U.S.-backed Kurdish forces known as the Peshmerga removed IS from Sinjar in November 2015. But more than 80 percent of the city’s buildings and infrastructure are in ruins. Yazidi officials said residents have not been able to return, mainly because of disputes among anti-IS groups over control of Sinjar.
Experts say efforts to rebuild Sinjar and bring it back to life also should address issues such as who will govern the area and what will happen to its Arab population.
Yazidis claim Sinjar’s Arabs cooperated with IS and served as guides for the extremists during their bloody massacre.
“Sinjar could be a flashpoint for an internationalized tension … where you have the sensitivities between minorities themselves, and you have regional countries like Turkey and Iran who have a stake in this,” said Sarhang Hamasaeed, an Iraqi expert at the U.S. Institute of Peace.
Reconciliation a difficult goal
Restoring security to Sinjar and other territories in the post-IS era, Hamasaeed said, will ultimately depend on local communities’ reconciliation.
“Reconciliation for the minorities, at least in the first stage, would be for them to be able to go home. It touches on their security: Will our neighbors attack us again?’“ the Iraqi analyst said. “To prevent that, there have to be not only protective measures, of how do you put up a security parameter around those minorities, but how do you work on that relationship [so that] at least in the first stage it’s a nonviolent coexistence.”
Vian Dakhil of the Iraqi parliament said she recognizes the importance of reconciliation between Yazidis and other Iraqi groups, but such a task could be difficult and time consuming.
“How can I tell someone in my community who lost 68 people of his relatives to come back and trust the neighbor who reported him to IS?” Dakhil asked. (VOA)
As robots evolve to do more work around us, the UK-based humanoid robot manufacturer Engineered Arts has infused more human-like facial expressions into one of its robots, which may leave you with an eerie feeling.
In a video posted on YouTube, the robot called 'Ameca' displays various human expressions, like appearing to "wake up" from sleep, as its face shows confusion and frustration when it opens its eyes.
Follow NewsGram on Twitter to stay updated about the World news.
Once awake, 'Ameca' starts looking at its hands and arms, opens its mouth and raises its eyebrows, just like a human does.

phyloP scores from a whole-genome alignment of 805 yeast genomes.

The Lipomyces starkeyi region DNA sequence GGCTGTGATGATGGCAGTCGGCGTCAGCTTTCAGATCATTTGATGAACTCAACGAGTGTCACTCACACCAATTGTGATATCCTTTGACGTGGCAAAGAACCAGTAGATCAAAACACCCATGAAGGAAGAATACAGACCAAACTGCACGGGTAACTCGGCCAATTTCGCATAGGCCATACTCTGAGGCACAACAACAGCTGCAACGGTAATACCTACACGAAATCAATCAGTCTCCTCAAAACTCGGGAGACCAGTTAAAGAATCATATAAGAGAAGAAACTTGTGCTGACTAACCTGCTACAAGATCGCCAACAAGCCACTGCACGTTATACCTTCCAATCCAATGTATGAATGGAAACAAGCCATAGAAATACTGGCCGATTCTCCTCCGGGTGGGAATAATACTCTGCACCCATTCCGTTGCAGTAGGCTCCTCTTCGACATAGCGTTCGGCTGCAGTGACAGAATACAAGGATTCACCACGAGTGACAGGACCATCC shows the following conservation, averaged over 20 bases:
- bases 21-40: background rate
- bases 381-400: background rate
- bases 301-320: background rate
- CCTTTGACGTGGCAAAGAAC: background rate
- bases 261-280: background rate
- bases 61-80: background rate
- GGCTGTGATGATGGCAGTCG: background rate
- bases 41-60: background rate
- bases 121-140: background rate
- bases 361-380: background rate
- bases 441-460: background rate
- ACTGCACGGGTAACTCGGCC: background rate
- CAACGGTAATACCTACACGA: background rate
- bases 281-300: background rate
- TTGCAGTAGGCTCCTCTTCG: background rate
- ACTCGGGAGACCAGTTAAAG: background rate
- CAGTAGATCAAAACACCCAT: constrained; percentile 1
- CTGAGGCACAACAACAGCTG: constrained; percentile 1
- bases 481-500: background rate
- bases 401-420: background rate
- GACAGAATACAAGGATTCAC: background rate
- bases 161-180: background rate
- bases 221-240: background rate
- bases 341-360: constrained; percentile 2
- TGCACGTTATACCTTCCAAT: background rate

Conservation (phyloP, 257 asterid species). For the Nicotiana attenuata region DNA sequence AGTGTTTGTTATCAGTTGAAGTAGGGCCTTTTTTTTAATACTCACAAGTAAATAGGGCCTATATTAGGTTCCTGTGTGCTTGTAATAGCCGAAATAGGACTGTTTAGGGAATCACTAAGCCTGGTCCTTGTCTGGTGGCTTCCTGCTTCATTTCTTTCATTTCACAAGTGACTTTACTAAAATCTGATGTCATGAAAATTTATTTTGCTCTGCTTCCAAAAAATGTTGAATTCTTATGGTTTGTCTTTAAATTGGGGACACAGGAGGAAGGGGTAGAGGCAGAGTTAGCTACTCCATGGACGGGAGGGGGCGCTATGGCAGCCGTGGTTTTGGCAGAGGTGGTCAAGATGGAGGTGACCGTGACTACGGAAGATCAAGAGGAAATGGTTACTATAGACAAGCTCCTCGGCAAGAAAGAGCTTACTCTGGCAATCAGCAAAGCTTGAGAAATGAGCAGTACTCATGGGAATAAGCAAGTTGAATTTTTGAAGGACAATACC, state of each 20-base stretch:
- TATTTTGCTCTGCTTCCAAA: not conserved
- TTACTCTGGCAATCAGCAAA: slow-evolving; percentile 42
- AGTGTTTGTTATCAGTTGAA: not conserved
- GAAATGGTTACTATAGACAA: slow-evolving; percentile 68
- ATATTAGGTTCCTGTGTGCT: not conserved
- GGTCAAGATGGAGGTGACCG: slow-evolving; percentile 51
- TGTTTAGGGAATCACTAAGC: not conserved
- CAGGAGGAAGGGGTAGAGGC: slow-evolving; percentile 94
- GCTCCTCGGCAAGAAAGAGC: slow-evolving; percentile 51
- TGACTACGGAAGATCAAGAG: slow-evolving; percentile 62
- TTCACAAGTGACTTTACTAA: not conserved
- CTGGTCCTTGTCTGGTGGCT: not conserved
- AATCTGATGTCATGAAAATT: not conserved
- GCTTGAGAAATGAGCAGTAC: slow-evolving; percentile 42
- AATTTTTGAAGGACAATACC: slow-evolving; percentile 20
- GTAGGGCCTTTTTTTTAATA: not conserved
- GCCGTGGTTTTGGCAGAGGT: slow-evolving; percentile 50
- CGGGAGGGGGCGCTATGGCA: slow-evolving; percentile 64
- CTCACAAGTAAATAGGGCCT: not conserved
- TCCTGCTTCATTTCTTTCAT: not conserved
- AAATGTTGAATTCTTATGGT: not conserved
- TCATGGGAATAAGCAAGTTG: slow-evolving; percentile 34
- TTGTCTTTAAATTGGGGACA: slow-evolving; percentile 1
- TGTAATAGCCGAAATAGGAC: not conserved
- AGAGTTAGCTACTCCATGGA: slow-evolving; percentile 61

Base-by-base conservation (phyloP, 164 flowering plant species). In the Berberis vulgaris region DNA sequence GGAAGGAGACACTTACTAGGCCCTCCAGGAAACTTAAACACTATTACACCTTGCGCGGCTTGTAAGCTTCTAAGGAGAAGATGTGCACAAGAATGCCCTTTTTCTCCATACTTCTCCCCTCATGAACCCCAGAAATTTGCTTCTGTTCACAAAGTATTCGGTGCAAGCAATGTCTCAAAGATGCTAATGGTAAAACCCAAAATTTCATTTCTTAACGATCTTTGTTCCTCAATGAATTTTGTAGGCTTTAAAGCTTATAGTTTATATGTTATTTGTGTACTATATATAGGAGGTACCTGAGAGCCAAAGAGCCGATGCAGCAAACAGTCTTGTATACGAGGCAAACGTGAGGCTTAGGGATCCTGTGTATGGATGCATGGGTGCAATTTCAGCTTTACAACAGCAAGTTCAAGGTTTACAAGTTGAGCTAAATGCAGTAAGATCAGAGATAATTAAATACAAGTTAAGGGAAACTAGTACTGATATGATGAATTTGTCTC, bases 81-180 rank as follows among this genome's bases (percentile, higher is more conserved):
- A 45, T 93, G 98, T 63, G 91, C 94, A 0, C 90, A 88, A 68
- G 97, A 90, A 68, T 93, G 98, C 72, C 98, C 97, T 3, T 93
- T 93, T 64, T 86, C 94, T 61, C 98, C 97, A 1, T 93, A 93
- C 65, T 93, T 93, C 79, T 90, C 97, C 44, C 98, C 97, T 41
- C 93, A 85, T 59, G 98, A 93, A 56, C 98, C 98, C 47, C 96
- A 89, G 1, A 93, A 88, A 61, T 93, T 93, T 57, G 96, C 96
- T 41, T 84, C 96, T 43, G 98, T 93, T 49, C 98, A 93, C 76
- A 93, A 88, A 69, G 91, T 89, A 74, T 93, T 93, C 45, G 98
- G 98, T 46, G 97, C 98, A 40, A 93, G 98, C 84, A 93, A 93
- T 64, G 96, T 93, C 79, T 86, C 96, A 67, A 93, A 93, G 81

At the end of the video, Ameca smiles and holds a welcoming hand out towards the viewer.
According to Engineered Arts, the humanoid bot is currently unable to walk and it is working towards giving it the ability in the near future.
"Designed specifically as a platform for development into future robotics technologies, 'Ameca' is the perfect humanoid robot platform for human-robot interaction," says the company.
The 'Ameca' hardware is a development based on its own research into humanoid robotics and built on its advanced 'Mesmer' technology.
Ameca' on display at the CES 2022 conference in Las Vegas in the US in January.Unsplash
Also read: NASA humanoid robot dances to technology
Engineered Arts is slated to put 'Ameca' on display at the CES 2022 conference in Las Vegas in the US in January.
"Human-like Artificial Intelligence needs a human-like artificial body. Artificial Intelligence and Machine Learning systems can be tested and developed on Ameca alongside our powerful 'Tritium' robot operating system," the company posted on its website. (IANS/PR)
(Keywords: Humanoid Robot, Ameca, Technology)
Microsoft has disrupted the activities of a China-based hacking group, gaining control of the malicious websites the group used to attack organisations in the US and 28 other countries around the world.
The Microsoft Digital Crimes Unit (DCU) said in a statement that a federal court in Virginia granted its request to seize websites of the hacking group called 'Nickel', enabling the company to cut off Nickel's access to its victims and prevent the websites from being used to execute attacks.
Follow NewsGram on LinkedIn to know what's happening around the world.